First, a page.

It’s a popular quote among paleo enthusiasts:
“Eat to live, don’t live to eat.”
Or, as Robb Wolf so eloquently puts it:
“Learn the difference between your mouth and a vacuum cleaner.”
But let’s face it. Family dinners help bond a family. Special occasions are often marked with a special dish if not a feast. Food is part of how we socialize, how we bond. I find it a very rewarding bonding experience to bake cookies with my two daughters. I enjoy cooking for company and making special meals to celebrate birthdays and anniversaries. One of my mom’s tips for dealing with teenagers is to bake something right before they come home from school so that there is a delicious smell in the house when they arrive home and something yummy for them to eat. Food is part of our emotional and social lives, whether we like it or not.
But we can still make some positive changes with food associations. Food can still be an important part of social gatherings but we can make sure that the food served is healthy, paleolithic food. If you are cooking, treat your friends and family to an exclusively paleo meal (you may just inspire some of them to try a paleolithic diet for themselves!). If you are bringing a dish to a potluck, bring something paleo that you know you love so that if there isn’t much else healthy to eat there, you will still be satisfied. If you don’t have control over the meal, make the best choices you can with what’s presented to you. Be aware of your portions so you don’t go crazy. Be aware of the sugar content in the foods you are eating so you don’t eat too much more than normal. Even if you allow yourself bigger portions and less healthy food than normal, don’t give yourself license to eat however much of whatever. These social gatherings are important though, so have fun and try not to stress about your food choices. Just do the best you can.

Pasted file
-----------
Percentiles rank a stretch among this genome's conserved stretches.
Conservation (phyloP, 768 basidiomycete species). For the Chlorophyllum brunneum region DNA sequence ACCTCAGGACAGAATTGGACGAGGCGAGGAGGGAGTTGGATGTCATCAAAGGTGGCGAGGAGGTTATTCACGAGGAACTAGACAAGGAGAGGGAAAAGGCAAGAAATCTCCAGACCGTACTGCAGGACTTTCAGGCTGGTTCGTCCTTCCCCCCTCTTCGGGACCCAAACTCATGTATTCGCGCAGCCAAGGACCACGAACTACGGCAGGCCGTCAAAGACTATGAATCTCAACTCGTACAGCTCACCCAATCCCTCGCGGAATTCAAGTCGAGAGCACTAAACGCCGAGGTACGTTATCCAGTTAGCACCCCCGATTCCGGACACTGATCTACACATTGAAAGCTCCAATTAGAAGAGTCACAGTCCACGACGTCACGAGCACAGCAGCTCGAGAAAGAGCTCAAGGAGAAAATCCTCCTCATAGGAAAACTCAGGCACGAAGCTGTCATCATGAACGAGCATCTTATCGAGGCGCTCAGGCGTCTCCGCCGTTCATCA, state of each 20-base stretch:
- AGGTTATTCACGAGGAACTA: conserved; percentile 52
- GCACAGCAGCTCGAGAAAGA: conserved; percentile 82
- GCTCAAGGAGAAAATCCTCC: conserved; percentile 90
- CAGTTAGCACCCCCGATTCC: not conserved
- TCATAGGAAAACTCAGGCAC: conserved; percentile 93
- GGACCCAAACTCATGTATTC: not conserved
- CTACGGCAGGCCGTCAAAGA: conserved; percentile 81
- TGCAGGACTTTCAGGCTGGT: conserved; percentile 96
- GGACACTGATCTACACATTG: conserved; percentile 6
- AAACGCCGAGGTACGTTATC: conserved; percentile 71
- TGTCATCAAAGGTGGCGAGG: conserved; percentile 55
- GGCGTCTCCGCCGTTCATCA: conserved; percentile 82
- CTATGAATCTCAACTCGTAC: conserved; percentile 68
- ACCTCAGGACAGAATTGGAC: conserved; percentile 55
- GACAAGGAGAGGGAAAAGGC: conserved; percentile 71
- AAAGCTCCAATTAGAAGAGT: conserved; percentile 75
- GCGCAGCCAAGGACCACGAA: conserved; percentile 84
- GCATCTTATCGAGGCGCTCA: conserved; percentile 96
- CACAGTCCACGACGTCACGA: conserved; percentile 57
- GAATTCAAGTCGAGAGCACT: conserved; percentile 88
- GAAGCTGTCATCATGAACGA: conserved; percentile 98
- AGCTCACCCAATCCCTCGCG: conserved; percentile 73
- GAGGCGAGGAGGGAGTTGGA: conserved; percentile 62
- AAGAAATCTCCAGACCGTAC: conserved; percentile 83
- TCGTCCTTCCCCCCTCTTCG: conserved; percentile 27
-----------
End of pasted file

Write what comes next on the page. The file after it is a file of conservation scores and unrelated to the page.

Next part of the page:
When I talk about changing food associations, I’m not thinking as much about the big social gatherings, but mostly about the little, daily bad habits that we have with food. Do you eat in front of the TV or your computer? Do you snack constantly for two hours instead of sitting and eating a proper meal? Do you rush through your meals and then crave a treat later? Do you skip meals and then eat something unhealthy because you are starving? Do you always have to get a big fancy coffee on your way to work? Do you always stop for ice cream with the kids on the way home? Do you finish your kids’ food? Do you always allow yourself a treat when you give your kids one? Do you have friends that you always eat with when you see them? Do you always need to eat dessert? Do you snack while you’re cooking? Do you eat when you’re stressed or when you’re bored? Do you eat when you’re tired? Do you eat right before bed? Do you eat when you’re lonely or depressed? Do you eat more when you’re eating with friends or extended family? Do you snack while you study? All of these bad habits have two things in common: they stop you from enjoying your food and they inhibit your self-control when it comes to food.
Changing your bad habits requires two things: awareness and discipline. Yes, I said it, the D-word. Normally, you don’t need much discipline on a paleo diet. After the first adjustment period, you shouldn’t be dealing with too many sweet cravings. There are great paleofied, low-sugar options of your old favorites for those rare days where you just have to have something. But discipline will be required to effectively break those bad food habits and change how you associate food with certain activities. There will be another adjustment period (think 2-4 weeks), but eventually you will have complete control over your choices of when and what to eat and you will truly enjoy your food when you eat it. And achieving this goal of healthier food associations is key to enjoying a long life of good nutrition.